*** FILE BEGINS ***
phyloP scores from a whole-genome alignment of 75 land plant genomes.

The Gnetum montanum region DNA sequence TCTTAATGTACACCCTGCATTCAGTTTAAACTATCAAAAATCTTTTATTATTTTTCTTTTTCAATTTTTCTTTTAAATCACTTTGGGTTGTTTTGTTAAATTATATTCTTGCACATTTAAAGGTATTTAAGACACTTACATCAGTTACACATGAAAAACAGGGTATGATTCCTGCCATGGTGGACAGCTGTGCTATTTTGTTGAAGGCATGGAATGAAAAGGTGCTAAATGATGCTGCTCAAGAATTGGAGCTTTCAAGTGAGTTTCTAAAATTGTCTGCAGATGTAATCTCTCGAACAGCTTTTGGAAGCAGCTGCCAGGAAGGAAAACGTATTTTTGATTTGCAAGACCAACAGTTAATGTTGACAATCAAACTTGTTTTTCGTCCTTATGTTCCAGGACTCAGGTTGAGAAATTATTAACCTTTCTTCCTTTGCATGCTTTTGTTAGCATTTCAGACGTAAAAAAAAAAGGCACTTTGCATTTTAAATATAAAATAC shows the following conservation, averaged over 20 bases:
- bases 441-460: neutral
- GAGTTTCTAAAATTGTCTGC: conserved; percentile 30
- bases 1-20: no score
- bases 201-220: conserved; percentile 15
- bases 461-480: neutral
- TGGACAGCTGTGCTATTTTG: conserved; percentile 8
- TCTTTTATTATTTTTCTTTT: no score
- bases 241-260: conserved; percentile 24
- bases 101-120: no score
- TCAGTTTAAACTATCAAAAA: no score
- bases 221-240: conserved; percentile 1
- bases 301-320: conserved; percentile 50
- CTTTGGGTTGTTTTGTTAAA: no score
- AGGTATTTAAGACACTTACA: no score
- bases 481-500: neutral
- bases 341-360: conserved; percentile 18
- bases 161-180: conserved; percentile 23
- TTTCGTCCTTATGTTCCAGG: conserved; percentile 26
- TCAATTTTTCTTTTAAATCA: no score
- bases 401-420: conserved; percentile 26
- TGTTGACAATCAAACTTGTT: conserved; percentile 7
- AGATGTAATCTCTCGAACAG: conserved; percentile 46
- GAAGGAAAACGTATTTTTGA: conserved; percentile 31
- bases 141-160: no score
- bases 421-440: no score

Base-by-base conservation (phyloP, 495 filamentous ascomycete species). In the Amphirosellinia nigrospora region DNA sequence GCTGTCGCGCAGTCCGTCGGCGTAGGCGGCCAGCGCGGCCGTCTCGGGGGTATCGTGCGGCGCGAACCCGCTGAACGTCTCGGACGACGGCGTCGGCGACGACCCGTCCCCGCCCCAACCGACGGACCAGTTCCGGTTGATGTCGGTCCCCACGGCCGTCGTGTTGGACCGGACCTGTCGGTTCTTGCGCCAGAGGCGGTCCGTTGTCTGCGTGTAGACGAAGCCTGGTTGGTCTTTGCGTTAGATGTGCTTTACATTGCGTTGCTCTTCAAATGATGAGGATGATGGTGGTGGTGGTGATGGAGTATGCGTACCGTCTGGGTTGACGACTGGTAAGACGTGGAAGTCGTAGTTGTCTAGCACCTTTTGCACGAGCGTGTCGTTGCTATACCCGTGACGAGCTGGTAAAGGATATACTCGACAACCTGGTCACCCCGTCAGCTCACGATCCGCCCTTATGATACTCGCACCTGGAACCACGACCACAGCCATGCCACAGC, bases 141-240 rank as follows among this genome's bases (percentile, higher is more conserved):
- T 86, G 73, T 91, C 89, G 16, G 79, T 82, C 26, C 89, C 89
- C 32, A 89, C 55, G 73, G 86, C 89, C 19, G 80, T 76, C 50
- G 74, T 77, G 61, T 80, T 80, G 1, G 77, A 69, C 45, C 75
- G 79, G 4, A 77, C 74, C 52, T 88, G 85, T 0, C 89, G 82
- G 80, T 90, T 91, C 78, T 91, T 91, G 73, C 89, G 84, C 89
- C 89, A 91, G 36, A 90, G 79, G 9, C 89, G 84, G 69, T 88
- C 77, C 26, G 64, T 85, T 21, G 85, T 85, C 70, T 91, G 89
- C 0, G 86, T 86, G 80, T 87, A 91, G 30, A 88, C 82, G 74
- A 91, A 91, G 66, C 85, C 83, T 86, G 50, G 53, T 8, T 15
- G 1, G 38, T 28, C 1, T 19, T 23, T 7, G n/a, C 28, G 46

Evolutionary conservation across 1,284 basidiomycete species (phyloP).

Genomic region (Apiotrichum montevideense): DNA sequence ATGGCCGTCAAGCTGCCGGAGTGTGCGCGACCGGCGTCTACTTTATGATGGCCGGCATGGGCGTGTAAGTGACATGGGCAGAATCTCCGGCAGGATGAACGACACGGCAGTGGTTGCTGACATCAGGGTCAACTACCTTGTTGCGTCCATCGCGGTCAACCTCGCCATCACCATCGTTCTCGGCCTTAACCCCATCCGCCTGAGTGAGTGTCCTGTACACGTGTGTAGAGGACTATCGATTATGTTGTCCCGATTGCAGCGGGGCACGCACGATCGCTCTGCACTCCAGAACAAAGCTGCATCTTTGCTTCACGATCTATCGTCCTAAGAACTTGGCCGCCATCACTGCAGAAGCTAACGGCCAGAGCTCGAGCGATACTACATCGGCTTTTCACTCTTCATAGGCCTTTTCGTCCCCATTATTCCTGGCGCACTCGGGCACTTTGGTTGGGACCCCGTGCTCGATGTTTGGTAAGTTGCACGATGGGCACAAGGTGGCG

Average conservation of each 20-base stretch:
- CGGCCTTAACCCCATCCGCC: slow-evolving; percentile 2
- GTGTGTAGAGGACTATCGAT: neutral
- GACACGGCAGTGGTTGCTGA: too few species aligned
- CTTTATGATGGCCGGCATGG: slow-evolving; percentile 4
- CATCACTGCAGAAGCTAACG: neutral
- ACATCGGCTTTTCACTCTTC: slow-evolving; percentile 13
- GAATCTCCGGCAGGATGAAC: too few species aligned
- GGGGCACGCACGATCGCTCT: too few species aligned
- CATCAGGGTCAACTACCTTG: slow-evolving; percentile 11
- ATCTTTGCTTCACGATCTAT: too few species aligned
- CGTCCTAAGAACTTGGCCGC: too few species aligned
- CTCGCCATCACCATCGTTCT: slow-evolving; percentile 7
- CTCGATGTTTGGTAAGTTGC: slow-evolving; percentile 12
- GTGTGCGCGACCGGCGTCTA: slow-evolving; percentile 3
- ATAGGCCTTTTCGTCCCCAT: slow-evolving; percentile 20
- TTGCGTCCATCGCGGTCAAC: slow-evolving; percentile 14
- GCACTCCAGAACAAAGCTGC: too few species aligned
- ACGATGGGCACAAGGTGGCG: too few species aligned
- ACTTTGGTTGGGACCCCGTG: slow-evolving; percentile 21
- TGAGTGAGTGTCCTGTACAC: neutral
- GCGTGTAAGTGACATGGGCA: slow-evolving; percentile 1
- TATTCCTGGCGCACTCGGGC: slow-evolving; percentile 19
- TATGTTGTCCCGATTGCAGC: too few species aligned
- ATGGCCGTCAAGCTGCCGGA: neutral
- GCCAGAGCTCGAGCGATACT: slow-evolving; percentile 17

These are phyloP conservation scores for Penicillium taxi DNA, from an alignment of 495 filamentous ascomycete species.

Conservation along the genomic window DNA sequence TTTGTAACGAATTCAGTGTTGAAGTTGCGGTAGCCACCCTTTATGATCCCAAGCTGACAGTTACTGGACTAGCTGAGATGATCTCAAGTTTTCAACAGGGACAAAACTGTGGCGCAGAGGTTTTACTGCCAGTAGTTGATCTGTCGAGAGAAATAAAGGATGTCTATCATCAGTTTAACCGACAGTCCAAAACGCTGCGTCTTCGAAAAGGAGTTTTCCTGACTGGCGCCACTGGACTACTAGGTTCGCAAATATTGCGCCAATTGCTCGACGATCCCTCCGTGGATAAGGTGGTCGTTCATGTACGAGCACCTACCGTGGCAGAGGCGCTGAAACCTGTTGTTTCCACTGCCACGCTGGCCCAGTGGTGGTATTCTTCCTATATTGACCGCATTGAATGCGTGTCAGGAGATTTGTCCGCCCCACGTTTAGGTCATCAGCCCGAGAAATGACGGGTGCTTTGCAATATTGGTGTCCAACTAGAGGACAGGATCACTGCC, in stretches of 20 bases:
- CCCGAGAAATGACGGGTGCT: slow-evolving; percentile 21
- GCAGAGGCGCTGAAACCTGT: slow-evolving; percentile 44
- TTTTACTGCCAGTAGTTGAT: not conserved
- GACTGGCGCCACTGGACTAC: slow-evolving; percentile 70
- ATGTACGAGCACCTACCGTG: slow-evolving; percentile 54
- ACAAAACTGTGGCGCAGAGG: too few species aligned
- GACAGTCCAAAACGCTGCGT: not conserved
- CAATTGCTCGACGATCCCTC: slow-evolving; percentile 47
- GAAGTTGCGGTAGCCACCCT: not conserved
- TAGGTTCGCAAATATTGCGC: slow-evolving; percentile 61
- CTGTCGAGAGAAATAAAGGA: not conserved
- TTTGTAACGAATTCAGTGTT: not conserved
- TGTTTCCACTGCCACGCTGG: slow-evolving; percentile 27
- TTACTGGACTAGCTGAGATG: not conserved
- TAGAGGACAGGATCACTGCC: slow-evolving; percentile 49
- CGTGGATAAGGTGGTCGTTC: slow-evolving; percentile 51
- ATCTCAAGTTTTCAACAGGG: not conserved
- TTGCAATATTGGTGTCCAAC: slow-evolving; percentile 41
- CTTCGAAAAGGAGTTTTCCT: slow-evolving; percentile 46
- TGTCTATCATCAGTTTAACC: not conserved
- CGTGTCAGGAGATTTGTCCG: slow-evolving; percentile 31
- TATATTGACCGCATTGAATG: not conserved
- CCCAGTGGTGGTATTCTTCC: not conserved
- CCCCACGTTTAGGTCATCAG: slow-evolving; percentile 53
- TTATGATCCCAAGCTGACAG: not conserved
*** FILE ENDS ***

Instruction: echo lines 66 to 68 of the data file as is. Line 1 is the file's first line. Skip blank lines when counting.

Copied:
- GCCAGAGCTCGAGCGATACT: slow-evolving; percentile 17

These are phyloP conservation scores for Penicillium taxi DNA, from an alignment of 495 filamentous ascomycete species.

Conservation along the genomic window DNA sequence TTTGTAACGAATTCAGTGTTGAAGTTGCGGTAGCCACCCTTTATGATCCCAAGCTGACAGTTACTGGACTAGCTGAGATGATCTCAAGTTTTCAACAGGGACAAAACTGTGGCGCAGAGGTTTTACTGCCAGTAGTTGATCTGTCGAGAGAAATAAAGGATGTCTATCATCAGTTTAACCGACAGTCCAAAACGCTGCGTCTTCGAAAAGGAGTTTTCCTGACTGGCGCCACTGGACTACTAGGTTCGCAAATATTGCGCCAATTGCTCGACGATCCCTCCGTGGATAAGGTGGTCGTTCATGTACGAGCACCTACCGTGGCAGAGGCGCTGAAACCTGTTGTTTCCACTGCCACGCTGGCCCAGTGGTGGTATTCTTCCTATATTGACCGCATTGAATGCGTGTCAGGAGATTTGTCCGCCCCACGTTTAGGTCATCAGCCCGAGAAATGACGGGTGCTTTGCAATATTGGTGTCCAACTAGAGGACAGGATCACTGCC, in stretches of 20 bases: